Sen. Mitt Romney (R-UT) has shed all doubt on whether he will confirm Judge Amy Coney Barrett to the Supreme Court. In a statement on Thursday, the former presidential candidate once again confirmed that he will vote yes in favor of Barrett’s nomination.
“After meeting with Judge Barrett and carefully reviewing her record and her testimony, I intend to vote in favor of her confirmation to the Supreme Court,” Romney said. “She is impressive, and her distinguished legal and academic credentials make it clear that she is exceptionally well qualified to serve as our next Supreme Court justice.”
“I am confident that she will faithfully apply the law and our Constitution, impartially and regardless of policy preferences,” he added.
Neither Sen. Susan Collins (R-ME) nor Sen. Lisa Murkowski (R-AK) have confirmed that they will vote no on Barrett’s nomination, as reported by Fox News. For his part, Romney has been consistent on his position since Justice Ruth Bader Ginsburg died in late September.
“My decision regarding a Supreme Court nomination is not the result of a subjective test of ‘fairness’ which, like beauty, is in the eye of the beholder,” Romney said. “It is based on the immutable fairness of following the law, which in this case is the Constitution and precedent. The historical precedent of election year nominations is that the Senate generally does not confirm an opposing party’s nominee but does confirm a nominee of its own.”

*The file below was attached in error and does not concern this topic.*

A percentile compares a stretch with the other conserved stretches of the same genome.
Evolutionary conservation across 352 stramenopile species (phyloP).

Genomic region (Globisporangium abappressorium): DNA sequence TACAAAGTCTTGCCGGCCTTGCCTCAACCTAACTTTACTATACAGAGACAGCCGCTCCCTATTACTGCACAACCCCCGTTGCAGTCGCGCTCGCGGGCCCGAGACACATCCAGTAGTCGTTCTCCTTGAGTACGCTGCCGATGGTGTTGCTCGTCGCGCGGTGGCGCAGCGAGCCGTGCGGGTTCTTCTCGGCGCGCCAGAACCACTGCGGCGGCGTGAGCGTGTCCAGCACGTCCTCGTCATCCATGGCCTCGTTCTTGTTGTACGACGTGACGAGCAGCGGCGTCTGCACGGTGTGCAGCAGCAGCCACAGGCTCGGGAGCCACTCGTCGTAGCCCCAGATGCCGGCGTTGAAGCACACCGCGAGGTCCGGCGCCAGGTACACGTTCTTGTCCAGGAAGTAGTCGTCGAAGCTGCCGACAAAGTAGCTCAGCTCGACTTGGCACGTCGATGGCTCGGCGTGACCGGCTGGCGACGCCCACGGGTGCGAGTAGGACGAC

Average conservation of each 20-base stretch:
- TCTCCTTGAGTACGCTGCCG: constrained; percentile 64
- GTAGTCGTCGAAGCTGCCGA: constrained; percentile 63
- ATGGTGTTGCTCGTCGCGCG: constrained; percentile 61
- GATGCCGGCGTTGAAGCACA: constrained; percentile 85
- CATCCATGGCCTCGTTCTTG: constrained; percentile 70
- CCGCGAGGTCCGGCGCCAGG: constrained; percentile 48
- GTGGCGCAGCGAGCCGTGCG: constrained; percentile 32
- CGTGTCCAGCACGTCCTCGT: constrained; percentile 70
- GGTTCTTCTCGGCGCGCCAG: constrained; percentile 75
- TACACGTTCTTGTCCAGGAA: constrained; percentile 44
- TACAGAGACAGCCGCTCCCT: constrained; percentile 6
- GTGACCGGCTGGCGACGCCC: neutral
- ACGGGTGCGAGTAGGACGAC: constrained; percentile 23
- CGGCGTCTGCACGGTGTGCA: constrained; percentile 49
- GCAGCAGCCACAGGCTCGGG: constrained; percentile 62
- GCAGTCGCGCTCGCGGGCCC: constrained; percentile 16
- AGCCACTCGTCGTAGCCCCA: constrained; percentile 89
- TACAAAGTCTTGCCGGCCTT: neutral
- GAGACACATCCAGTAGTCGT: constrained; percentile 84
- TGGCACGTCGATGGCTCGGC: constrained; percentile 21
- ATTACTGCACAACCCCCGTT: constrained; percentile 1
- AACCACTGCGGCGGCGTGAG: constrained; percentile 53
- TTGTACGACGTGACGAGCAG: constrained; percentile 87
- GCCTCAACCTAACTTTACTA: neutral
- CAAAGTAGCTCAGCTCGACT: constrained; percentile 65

“The Constitution gives the President the power to nominate and the Senate the authority to provide advice and consent on Supreme Court nominees,” he continued. “Accordingly, I intend to follow the Constitution and precedent in considering the President’s nominee. If the nominee reaches the Senate floor, I intend to vote based upon their qualifications.”
Senate Majority Leader Mitch McConnell (R-KY) confirmed on Thursday that the GOP has the votes to confirm Barrett to the Supreme Court.
“She’ll come out of committee next Thursday … and we’ll go to the floor with her on Friday the 23rd and stay on it until we finish,” McConnell told reporters, as reported by The Hill.
“We have the votes,” he added.
Though Mitt Romney will vote for President Trump’s SCOTUS nominee, he has not dialed-down his critiques of the president in the lead up to the November election. In a statement on Tuesday, Romney excoriated the president and the Democrats for practicing a mean-spirited brand of politics.
“I have stayed quiet with the approach of the election. But I’m troubled by our politics, as it has moved away from spirited debate to a vile, vituperative, hate-filled morass that is unbecoming of any free nation — let alone the birthplace of modern democracy,” he wrote. “The president calls the Democrat vice-presidential candidate ‘a monster’; he repeatedly labels the speaker of the house ‘crazy’; he calls for the Justice Department to put the prior president in jail; he attacks the governor of Michigan on the very day a plot is discovered to kidnap her.”